Health officials continue to monitor the outbreak of coronavirus COVID-19, but “the risk for all Texans remains low,” the Department of State Health Services said.
Although the new coronavirus outbreak that began in China has grabbed headlines recently, physicians should remind their patients that influenza continues to be a major concern in Texas.
Nine children in Texas have died of flu-related illness since the season started at the end of September, the Department of State Health Services (DSHS) said last week.
“What continues to amaze me is that people are really not educated about [vaccines],” said Trish Perl, MD, chief of the infectious diseases division at UT Southwestern Medical Center in Dallas. “Some of [vaccine hesitancy] has been propagated by the anti-vaxxers, but some of it is just frankly not knowing.”
As of Sept. 1, Texas physicians are required to test pregnant women for syphilis three times: at the first prenatal visit, during the third trimester (no sooner than the 28th week), and at delivery. Previously, state law required testing at the first visit and during the third trimester.
As measles cases continue to rise in Texas and across the U.S., the Texas Medical Association and Texas Hospital Association have created a document to help physicians and other health care professionals combat the highly contagious respiratory illness.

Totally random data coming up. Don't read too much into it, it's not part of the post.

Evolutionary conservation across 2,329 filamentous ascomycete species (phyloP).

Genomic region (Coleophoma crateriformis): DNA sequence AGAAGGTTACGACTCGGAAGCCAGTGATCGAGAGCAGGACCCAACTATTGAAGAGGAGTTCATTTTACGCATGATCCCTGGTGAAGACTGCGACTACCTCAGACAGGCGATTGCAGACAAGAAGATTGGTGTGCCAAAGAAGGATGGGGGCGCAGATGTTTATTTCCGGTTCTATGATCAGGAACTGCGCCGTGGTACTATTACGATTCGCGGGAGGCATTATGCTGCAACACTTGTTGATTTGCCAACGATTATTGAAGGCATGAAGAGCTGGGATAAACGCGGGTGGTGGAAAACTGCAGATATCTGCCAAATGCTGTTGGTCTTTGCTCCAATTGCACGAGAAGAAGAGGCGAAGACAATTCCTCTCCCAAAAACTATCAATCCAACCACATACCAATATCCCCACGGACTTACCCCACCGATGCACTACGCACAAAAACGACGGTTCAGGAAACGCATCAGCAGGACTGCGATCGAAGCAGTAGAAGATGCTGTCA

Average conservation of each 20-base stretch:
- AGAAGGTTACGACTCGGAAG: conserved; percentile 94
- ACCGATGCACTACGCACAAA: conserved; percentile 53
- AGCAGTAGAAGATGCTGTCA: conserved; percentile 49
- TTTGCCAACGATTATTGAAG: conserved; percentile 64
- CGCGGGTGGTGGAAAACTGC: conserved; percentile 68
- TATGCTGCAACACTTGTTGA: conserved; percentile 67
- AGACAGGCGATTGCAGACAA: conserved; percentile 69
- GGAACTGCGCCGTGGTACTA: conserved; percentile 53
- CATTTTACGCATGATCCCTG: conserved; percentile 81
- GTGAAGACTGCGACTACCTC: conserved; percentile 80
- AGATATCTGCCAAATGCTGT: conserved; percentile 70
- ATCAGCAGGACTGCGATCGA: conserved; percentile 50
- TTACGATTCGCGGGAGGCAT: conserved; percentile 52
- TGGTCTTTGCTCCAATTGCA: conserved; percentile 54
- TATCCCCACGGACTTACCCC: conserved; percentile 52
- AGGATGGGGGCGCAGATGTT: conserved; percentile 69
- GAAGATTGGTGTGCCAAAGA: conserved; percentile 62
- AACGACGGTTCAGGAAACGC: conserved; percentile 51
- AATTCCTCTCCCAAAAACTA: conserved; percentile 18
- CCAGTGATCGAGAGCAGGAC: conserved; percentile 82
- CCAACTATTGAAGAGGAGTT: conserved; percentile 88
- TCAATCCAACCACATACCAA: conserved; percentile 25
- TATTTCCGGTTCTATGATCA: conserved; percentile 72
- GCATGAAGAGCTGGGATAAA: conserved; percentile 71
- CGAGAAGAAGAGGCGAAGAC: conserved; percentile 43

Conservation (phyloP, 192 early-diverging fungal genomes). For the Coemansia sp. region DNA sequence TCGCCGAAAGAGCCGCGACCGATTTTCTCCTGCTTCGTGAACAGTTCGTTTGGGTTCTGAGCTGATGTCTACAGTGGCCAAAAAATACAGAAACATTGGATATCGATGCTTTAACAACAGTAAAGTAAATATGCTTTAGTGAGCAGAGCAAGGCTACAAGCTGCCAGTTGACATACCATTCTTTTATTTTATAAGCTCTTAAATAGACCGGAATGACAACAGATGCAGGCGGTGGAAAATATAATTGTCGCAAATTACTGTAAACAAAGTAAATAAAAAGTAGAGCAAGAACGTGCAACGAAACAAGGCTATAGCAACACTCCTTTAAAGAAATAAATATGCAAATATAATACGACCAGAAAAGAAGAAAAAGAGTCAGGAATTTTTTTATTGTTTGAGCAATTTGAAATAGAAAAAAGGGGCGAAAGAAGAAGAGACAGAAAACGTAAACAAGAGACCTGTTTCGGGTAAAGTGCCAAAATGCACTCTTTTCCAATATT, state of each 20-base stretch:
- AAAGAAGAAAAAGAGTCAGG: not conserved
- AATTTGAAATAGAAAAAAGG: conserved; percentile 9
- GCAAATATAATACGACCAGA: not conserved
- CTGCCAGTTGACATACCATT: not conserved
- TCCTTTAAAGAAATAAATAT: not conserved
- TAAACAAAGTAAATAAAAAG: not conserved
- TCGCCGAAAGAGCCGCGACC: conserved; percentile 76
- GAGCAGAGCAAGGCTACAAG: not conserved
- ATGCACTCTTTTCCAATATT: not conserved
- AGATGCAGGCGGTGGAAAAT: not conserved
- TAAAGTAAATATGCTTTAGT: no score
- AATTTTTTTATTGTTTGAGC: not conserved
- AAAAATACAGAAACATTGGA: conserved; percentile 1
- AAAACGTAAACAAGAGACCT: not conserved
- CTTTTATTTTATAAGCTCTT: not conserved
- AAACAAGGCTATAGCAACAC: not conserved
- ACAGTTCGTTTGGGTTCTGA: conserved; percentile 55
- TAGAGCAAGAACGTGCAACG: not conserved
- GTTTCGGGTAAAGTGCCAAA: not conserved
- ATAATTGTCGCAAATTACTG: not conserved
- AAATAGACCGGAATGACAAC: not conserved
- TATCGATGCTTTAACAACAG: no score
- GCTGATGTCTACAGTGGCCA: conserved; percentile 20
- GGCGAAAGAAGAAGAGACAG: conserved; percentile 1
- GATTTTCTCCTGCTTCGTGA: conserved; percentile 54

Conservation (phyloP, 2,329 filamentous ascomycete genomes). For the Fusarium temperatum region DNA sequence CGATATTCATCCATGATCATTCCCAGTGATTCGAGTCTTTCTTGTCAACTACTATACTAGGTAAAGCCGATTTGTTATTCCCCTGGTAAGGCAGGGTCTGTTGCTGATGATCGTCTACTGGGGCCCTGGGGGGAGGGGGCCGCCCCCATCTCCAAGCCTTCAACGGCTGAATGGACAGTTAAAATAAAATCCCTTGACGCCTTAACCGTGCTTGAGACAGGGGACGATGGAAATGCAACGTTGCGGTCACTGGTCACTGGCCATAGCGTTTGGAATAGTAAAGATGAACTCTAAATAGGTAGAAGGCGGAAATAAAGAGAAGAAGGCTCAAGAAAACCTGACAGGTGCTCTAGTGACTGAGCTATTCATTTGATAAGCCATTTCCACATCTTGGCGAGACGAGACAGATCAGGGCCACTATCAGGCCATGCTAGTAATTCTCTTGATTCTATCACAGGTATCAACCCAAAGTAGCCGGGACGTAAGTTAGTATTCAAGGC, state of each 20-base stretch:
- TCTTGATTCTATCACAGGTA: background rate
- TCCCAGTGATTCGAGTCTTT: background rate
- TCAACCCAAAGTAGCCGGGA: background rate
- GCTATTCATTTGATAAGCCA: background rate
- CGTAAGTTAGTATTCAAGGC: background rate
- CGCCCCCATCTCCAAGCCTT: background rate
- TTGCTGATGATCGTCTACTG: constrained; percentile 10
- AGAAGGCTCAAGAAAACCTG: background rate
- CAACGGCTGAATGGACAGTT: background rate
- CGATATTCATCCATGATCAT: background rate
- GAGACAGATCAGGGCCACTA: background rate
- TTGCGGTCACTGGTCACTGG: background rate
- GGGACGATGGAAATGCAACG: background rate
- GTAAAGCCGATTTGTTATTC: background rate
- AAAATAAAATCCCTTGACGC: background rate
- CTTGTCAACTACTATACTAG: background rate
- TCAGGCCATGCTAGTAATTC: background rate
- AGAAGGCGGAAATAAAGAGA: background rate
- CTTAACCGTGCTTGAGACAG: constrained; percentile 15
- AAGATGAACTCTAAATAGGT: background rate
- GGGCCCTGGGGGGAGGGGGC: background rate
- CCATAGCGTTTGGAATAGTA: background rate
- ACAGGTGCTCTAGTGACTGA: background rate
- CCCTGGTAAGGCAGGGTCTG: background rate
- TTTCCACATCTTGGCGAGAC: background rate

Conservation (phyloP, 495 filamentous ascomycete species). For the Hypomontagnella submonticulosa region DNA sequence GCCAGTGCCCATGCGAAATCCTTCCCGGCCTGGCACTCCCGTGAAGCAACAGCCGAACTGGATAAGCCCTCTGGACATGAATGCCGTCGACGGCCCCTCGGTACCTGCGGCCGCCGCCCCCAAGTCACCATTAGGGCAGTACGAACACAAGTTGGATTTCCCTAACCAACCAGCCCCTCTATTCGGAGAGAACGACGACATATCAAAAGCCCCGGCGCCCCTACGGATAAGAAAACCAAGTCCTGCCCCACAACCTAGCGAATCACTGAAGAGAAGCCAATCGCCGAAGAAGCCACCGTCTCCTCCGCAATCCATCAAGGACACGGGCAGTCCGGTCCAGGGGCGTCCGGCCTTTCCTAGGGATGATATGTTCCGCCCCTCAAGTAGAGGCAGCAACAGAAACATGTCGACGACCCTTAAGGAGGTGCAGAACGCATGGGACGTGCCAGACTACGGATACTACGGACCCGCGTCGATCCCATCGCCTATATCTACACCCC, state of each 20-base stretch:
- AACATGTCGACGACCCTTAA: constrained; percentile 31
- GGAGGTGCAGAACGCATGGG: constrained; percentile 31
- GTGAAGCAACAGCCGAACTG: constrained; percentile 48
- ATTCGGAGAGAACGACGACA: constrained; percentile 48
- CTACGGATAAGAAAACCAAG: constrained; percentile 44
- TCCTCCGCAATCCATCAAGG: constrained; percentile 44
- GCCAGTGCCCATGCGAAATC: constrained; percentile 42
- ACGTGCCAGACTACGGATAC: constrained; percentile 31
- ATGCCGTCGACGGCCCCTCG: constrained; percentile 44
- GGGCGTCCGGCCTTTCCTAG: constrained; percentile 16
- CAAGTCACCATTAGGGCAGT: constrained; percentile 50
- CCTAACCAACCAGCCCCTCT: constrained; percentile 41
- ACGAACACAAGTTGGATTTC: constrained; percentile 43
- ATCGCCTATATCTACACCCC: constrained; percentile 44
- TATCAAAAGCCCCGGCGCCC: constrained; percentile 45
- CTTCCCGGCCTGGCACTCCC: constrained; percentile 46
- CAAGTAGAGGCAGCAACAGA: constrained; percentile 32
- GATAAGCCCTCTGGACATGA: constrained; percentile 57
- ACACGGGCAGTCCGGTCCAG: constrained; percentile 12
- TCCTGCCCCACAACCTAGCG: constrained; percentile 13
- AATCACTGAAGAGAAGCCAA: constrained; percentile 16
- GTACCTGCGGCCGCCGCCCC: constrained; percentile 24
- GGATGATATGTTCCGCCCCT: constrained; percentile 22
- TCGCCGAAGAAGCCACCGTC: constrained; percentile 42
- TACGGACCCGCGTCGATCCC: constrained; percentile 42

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It may seem like the sensible thing to do, but no, you can’t make everyone in your practice get a flu shot.
Have you talked with your pregnant patients about congenital CMV? TMA Members of the Committee on Infectious Disease and the Committee on Reproductive, Women’s, and Perinatal Health have developed a flyer with key messages and resources for additional information to help you.
Learn more about your role in efforts to support antibiotic stewardship in your practice health care facility. Battle the resistance.
Got Infectious Diseases questions? Call the Knowledge Center.